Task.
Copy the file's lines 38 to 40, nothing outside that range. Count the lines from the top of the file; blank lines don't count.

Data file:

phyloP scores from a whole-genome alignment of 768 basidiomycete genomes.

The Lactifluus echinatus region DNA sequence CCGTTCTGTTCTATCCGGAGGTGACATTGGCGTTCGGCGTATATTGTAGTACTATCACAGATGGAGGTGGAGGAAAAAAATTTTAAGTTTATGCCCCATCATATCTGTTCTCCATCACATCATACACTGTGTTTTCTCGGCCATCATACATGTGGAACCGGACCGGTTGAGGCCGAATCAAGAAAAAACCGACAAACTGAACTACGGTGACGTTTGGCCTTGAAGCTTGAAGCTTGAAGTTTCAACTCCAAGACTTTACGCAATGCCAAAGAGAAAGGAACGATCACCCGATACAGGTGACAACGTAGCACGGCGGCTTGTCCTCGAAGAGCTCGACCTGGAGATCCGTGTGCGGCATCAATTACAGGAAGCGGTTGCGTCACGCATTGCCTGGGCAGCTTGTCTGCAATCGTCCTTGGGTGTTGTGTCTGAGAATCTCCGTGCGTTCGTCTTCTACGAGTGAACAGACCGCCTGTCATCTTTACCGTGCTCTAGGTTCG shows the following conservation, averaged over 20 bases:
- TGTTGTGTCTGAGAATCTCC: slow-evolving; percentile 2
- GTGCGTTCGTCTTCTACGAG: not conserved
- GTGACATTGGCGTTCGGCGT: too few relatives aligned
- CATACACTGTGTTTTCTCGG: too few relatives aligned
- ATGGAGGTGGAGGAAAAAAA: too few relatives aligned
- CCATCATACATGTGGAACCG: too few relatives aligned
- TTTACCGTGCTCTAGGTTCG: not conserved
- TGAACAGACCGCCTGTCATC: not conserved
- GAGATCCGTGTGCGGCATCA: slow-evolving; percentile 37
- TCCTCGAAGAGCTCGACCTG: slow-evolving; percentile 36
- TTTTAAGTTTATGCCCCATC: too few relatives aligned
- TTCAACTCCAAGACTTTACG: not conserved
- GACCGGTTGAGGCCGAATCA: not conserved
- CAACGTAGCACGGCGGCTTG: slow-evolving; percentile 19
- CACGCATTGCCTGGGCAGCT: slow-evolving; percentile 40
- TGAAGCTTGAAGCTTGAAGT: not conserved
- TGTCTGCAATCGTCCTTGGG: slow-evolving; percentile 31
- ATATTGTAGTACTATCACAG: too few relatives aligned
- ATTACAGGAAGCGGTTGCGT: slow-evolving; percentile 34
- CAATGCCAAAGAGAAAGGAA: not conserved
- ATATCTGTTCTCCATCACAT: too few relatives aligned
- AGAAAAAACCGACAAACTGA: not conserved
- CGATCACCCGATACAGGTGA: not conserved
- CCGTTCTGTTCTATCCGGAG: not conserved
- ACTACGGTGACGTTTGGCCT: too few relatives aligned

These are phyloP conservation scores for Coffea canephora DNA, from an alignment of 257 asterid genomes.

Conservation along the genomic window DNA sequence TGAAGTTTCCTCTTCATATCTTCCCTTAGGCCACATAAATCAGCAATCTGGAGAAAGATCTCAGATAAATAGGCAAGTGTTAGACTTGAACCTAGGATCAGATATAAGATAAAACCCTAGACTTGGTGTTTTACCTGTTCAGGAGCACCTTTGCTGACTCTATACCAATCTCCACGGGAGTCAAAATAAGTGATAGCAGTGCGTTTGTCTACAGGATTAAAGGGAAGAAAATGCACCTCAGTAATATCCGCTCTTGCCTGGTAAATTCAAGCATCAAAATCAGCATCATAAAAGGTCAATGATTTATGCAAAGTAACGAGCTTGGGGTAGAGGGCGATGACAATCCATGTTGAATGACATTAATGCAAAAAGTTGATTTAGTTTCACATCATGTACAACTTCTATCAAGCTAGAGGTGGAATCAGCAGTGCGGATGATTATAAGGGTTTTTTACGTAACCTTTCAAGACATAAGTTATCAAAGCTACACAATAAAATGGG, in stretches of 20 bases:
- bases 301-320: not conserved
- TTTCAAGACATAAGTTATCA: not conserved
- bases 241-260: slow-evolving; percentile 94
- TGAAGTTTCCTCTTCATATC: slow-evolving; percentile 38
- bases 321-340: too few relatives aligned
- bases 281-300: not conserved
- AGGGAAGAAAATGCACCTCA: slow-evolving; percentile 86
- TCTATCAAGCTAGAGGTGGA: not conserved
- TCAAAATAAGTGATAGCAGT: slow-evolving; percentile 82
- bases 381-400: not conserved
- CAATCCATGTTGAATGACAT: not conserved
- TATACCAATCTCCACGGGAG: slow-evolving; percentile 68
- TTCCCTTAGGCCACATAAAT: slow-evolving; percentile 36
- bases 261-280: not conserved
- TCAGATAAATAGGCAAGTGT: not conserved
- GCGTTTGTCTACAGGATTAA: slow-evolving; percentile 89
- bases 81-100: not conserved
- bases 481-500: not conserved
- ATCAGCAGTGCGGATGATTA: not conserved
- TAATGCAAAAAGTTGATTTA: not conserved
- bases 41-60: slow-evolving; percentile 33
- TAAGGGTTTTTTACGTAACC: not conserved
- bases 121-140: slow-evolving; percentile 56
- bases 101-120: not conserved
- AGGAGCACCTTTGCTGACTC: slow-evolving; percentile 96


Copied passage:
- TCAAAATAAGTGATAGCAGT: slow-evolving; percentile 82
- bases 381-400: not conserved
- CAATCCATGTTGAATGACAT: not conserved